AT THE POINT
Location: This confluence point is located on Oakleigh Station. It was reached by public road then on station tracks before the final 96 m on foot. The point was accurately located using GPS.
Landscape: The area comprises low undulating plains, much of which has been cleared of the native vegetation of Mulga woodlands and planted with improved pasture grasses. The land was once the floor of an inland sea. The soils are red sandy interspersed with black clayey soils. The latter become very boggy when wet. The geology is sand plain of Cainozoic age (less than 65 million years).
Woodland trees on the pulled country of cracking clay soil flats at the point included suckers of Poplar box (Eucalyptus populnea), Brigalow (Acacia harpophylla) and False Sandlewood (Eremophilia mitchelli), with yellow-flowering Cassia-shrub (Senna artemisiodes). Grasses present were Kangaroo (Themeda trandra), Native couch (Brachyachne leucocephola), Panicum and Katoora species. Some improved pasture clumps of Buffel (Cenchrus ciliaris) were noted under the suckers. Smooth-coated Paddy-melons (Citrullus coldncynthis) were drying out amongst Galvanized burr (Sclerolaenabirchii), Bush tomato (Solanum quadrilculatum) and Noogoora burr (Xanthium occidentale). Nearby red sand mulga country grew Mulga (Acacia aneura), Sticky Charleville turkey-bush (Eremophilia freelingii), Square-headed foxtail (Ptilotus macrocephalus), Mulga fern and Mulga oats (Monachather paradoxa).
Grey kangaroos were seen, as well as crutched sheep, cattle, feral goats and a bearded dragon sunning itself on a fence-post. There was also an abundant bird life including Emu, Bustard, Little Grassbird and Zebra Finches. Land use around the point is cattle and sheep grazing.
Point information and photos: Brian and Heather McGrath, 2008
IN THE DEGREE SQUARE
The Country: The landscape is mainly flat to gently undulating with a general slope from north to south. Elevations range from around 400 m ASL in the north to 250 m ASL in the south. Soils are generally red very fine grained with patches of black more clayey soils. The area was in geologic times the bed of a vast inland sea, the undulations probably relics of undersea ridges. There are several stony ridges of low elevation. Much of the area is composed of sand plain of Cainozoic age, however in the north sedimentary rocks including sandstone, mudstone and siltstone of Cretaceous age (100 million years).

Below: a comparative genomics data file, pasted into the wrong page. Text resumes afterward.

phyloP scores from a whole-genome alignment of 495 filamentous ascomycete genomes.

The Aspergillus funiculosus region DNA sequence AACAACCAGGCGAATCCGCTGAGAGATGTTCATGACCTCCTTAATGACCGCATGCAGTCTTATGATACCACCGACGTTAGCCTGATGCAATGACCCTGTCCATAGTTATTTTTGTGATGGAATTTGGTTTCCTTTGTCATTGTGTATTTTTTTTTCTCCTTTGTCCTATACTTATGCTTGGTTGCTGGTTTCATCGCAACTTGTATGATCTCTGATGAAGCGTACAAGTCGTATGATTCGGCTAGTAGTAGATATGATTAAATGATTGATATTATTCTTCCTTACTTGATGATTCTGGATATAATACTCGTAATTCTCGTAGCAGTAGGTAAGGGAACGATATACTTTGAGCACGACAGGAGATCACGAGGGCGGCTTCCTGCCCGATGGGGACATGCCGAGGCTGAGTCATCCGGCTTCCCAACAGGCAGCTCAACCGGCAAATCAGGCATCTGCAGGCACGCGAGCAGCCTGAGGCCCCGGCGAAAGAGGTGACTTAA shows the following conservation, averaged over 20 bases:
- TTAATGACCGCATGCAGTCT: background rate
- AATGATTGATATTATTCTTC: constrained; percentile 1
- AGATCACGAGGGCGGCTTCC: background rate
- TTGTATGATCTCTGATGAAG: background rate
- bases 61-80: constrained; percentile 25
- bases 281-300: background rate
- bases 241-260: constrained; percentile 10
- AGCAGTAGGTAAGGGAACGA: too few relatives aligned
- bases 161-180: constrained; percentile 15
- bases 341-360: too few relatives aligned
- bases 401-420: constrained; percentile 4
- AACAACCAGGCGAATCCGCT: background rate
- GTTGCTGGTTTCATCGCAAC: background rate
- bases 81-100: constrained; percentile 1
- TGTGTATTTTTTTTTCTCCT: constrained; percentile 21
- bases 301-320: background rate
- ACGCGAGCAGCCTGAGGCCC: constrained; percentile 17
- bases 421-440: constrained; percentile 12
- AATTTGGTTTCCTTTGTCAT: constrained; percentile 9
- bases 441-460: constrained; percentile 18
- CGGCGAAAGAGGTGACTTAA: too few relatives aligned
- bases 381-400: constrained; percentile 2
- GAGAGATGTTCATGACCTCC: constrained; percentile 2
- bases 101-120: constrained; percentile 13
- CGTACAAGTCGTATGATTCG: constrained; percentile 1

The Warrego River is the significant drainage stream in the degree square and runs north to south in the eastern portion of the degree square. Its tributaries, the Langlo and the Ward Rivers drain the major portion of the degree square. They are not continual running streams, but do feature long waterholes which are a source of native fish and yabbies.
A major natural feature of this area is the Great Artesian Basin. The degree square lies in the Warrego East Management Area of the Eromanga Section of the Basin. It is tapped to provide water for stock on grazing properties, but equally importantly, provides water for travelling stock along the stock routes which traverse the area.
The mulga trees are a significant natural feature providing as they do an excellent drought feed crop for stock when fed with mineral/salt licks. The mulga trees can be harvested (pulled) every 15 to 20 years from regrowth; properly managed, they are one of Nature's most sustainable drought feed crops.
Cattle and sheep grazing is the main industry for this area. A former wool scour situated east of Charleville ceased operation many years ago; its "ruins" sit beside the Warrego Highway, a few kilometres east of the town. In the area around the town of Charleville, attempts have been made in recent years to develop other rural industries, including ostrich farming, redclaw crayfish production and eucalypt plantations for flower production. These attempts have met with varied success. There are two meat processing abattoirs in Charleville, one for sheep and goats and the other for kangaroos. The meat produced is for export overseas. Of interest is that much of the labour for these enterprises comes from Vietnam, entering Australia under the 457 Visa scheme.
There is a considerable forestry industry, logging and milling of cypress pine trees, in this degree square.
Climate: The climate of the area is classified as hot and persistently dry grassland. The Bureau of Meteorology climate station at Charleville Airport provides representative statistics, and is located 50 km south-east of the confluence, and has an elevation of 302 m. The station has been recording data since 1942.
The highest temperature recorded was 46.4°C in January 1973, and the lowest was -5.2°C in June 1951. The greatest rainfall recorded in a year was 1 025.2 mm in 1950, and the lowest was 206.4 mm in 1946. These and other climate statistics for Charleville can be found on the Australian Bureau of Meteorology website at, http://www.bom.gov.au/climate/averages/tables/cw_044021_All.shtml.